Back in June, I wrote a blog entry about an Arizona appeals court halting a voucher program for students with disabilities and students in foster care. At the time, I wrote that I understood why people might support a voucher program for students with special needs, but I was a bit more skeptical that foster children have the same need for special schools. This Houston Chronicle article, however, outlines some of the educational difficulties faced by children who are adopted, and I would imagine that children in foster care might have some of the same challenges. Because of abuse, genetic ...


Honestly, I've been so starved for political news this year that actually relates to special education, I'll even take this tidbit, nestled in a speech that former New Hampshire governor and current Senate candidate Jeanne Shaheen made Wednesday: "The federal government has made a commitment to the states to ensure children with disabilities receive an equal opportunity for an excellent education, and we should honor that commitment by setting a goal of fully funding IDEA within eight years. ... We need a senator who will fight for special education funding instead of voting against it eight times. We need a new ...


If you live or teach in Colorado, Delaware, Georgia, Indiana, Iowa or West Virginia, your state is required to use response to research-based intervention to determine if a child has a learning disability, as opposed to using the "severe-discrepancy" model based on IQ tests. This is according to a new survey (pdf) recently released by Project Forum, a federally-funded research organization under the umbrella of the National Association of State Directors of Special Education. It's the most up-to-date report I've seen that attempts to drill down into state policy on RTI. Now, buckle in for some background... Schools that use ...


Lance T. Izumi, the director of education studies for the conservative Pacific Research Institute in San Francisco, wrote an editorial for the San Francisco Chronicle arguing that exit exams could help, not hurt, students in special education: Some districts, instead of complaining, have risen to the challenge by implementing programs such as pre-exit-exam academic boot camps for special ed students. Higher expectations for special ed students and greater confidence in their abilities underlie such efforts. A positive agenda focused on getting special ed students to pass the exit exam will, in most cases, help these young people succeed in life ...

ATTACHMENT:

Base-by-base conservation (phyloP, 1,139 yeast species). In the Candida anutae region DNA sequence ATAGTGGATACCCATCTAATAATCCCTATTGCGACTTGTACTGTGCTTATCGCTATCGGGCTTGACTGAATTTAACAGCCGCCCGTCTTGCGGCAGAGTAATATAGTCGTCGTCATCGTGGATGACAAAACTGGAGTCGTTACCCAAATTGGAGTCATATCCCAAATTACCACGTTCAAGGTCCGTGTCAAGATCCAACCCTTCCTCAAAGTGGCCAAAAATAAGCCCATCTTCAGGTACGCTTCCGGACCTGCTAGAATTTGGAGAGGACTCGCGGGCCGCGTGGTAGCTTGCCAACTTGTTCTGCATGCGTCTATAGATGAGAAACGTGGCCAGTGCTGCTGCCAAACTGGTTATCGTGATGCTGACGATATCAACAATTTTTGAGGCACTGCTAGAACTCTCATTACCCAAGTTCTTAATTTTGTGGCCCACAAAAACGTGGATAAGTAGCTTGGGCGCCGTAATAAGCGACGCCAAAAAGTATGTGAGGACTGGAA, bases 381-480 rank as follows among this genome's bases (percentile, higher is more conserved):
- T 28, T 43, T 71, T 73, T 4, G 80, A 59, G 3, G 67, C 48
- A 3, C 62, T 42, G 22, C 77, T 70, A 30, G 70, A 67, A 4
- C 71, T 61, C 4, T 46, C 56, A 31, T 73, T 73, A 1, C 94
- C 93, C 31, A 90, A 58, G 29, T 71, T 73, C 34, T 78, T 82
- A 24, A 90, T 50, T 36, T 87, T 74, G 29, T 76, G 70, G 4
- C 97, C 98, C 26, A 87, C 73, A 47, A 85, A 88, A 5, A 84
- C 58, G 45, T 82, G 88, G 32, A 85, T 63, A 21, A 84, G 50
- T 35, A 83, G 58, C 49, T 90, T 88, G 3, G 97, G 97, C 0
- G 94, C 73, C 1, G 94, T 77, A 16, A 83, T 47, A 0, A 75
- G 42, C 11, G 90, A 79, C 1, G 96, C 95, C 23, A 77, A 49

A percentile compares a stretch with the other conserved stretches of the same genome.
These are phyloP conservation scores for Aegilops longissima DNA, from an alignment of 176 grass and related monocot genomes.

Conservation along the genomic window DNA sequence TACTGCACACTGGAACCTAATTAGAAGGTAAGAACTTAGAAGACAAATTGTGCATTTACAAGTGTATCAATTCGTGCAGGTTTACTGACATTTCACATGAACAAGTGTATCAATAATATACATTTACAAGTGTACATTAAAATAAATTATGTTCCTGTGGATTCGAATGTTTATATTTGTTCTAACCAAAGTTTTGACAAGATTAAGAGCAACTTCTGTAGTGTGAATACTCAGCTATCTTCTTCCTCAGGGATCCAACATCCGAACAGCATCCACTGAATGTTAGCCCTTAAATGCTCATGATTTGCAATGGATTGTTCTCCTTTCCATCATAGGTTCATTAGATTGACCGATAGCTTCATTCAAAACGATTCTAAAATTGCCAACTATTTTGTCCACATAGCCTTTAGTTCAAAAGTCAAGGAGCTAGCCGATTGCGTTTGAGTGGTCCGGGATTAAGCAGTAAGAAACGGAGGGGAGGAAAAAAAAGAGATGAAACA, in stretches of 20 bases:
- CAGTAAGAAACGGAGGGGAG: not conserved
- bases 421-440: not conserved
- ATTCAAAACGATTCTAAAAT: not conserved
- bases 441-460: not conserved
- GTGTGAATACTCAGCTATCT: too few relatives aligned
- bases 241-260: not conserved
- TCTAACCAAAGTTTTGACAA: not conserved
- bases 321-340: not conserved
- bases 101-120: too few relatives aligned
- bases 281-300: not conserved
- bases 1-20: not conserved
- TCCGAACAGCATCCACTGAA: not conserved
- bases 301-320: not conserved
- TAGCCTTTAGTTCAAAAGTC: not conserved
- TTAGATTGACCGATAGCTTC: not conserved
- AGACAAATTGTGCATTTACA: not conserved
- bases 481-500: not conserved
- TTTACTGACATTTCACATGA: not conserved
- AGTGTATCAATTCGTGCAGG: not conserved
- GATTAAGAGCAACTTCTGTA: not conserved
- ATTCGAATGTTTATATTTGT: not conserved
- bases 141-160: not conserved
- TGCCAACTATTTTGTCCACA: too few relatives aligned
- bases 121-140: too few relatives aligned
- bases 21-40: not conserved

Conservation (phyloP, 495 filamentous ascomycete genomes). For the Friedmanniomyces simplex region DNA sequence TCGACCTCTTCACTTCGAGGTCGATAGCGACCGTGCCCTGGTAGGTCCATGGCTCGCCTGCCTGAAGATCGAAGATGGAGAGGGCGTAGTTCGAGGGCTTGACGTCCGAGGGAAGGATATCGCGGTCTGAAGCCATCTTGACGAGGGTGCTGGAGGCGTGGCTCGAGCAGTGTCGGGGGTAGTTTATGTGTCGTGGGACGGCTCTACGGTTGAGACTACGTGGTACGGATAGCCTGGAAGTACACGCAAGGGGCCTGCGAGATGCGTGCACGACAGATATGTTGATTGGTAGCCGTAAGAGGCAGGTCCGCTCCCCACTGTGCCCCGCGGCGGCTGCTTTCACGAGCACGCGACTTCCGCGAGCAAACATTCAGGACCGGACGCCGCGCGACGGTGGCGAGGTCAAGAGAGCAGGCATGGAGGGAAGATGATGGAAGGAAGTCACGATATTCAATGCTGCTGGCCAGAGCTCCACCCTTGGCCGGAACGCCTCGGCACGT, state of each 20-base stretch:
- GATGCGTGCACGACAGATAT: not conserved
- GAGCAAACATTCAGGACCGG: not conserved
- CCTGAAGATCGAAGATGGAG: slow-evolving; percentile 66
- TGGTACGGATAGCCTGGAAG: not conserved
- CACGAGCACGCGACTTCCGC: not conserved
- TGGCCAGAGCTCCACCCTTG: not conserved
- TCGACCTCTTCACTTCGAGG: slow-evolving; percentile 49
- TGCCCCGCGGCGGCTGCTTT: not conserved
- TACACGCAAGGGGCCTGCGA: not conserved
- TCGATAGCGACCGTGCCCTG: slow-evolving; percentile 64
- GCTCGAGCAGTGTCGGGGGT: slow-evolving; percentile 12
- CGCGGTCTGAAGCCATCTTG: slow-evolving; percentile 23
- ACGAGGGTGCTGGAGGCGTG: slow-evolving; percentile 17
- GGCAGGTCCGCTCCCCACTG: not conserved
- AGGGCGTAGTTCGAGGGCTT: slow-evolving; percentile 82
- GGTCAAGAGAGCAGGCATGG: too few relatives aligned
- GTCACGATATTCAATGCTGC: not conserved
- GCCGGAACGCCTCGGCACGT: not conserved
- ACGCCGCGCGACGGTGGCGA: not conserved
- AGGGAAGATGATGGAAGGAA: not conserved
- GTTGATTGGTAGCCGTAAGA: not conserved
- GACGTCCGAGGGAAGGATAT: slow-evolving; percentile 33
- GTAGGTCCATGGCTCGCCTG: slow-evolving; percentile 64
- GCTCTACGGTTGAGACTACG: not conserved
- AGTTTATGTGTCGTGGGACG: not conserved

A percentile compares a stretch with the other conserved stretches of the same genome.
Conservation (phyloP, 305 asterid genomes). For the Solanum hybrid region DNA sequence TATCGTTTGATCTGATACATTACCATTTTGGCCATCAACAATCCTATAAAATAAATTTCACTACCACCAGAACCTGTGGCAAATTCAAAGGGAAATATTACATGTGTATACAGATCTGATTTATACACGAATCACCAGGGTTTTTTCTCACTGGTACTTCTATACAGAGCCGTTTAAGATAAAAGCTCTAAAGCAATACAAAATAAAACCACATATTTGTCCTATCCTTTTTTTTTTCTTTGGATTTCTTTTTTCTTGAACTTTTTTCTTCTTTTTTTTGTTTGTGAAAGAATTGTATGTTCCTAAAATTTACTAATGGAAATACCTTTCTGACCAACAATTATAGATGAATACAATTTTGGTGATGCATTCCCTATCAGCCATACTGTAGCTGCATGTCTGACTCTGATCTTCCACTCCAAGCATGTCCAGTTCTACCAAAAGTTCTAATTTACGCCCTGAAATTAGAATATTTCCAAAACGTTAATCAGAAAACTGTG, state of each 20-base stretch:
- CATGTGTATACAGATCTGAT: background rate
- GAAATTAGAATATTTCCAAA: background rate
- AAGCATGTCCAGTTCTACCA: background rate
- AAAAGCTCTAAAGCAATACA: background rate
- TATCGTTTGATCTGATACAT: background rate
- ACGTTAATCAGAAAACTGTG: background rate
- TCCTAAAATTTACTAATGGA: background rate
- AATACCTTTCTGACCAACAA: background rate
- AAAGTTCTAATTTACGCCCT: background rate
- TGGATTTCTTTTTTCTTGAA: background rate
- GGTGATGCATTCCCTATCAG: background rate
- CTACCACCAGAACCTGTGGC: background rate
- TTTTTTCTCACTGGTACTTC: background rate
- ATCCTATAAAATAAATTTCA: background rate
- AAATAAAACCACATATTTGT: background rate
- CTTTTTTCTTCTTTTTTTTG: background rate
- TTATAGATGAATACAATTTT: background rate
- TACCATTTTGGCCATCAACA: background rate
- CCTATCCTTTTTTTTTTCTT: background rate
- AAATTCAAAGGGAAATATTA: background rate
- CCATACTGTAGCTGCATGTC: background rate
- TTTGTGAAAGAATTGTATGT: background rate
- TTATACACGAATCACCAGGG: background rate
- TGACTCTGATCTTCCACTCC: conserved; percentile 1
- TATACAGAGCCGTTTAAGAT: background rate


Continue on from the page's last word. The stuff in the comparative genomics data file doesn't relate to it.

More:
On the bottom right, you can see a list of some of the blogs I follow, but I know there are many more that I'm missing, particularly ones that are devoted to specific disabilities. Feel free to add some suggestions in comments....


The state of sex education for students with developmental disabilities is a story idea that's been on my plate for ages, and I now may have a good "hook:" Researchers in Philadelphia have tracked rates of treatment of sexually transmitted infections among more than 50,000 Medicaid*-eligible 12- to 17-year-olds, including about 8,000 receiving special education services, in the Philadelphia school district. In Philadelphia, unlike in many districts, students who are gifted are also provided with an individualized education program, and thus were included in this count. The study found: For males, being classified as [learning disabled] was ...


It's not a surprise to me that raising a child with a disability could be more costly than raising a typically developing child, particularly because of the cost of health care. A researcher recently put a price tag on the burden shouldered by parents annually in all 50 states and the District of Columbia. The average extra cost borne by families across the country is $774. Families in Massachusetts have the lowest out-of-pocket costs, at about $560 a year. Families in Georgia, however, have to pay the most -- about $972 a year. The full ranking table is here. Paul ...


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  • sdc teach: I agree with the previous post regarding the high cost read more
  • Jason: That alert is from 2001. Is there anything more recent read more
  • Vikki Mahaffy: I worked as a special education teacher for 18 years read more
  • paulina rickards: As it relates to this research I am in total read more
  • Anonymous: Fully fund the RTI process. We are providing special education read more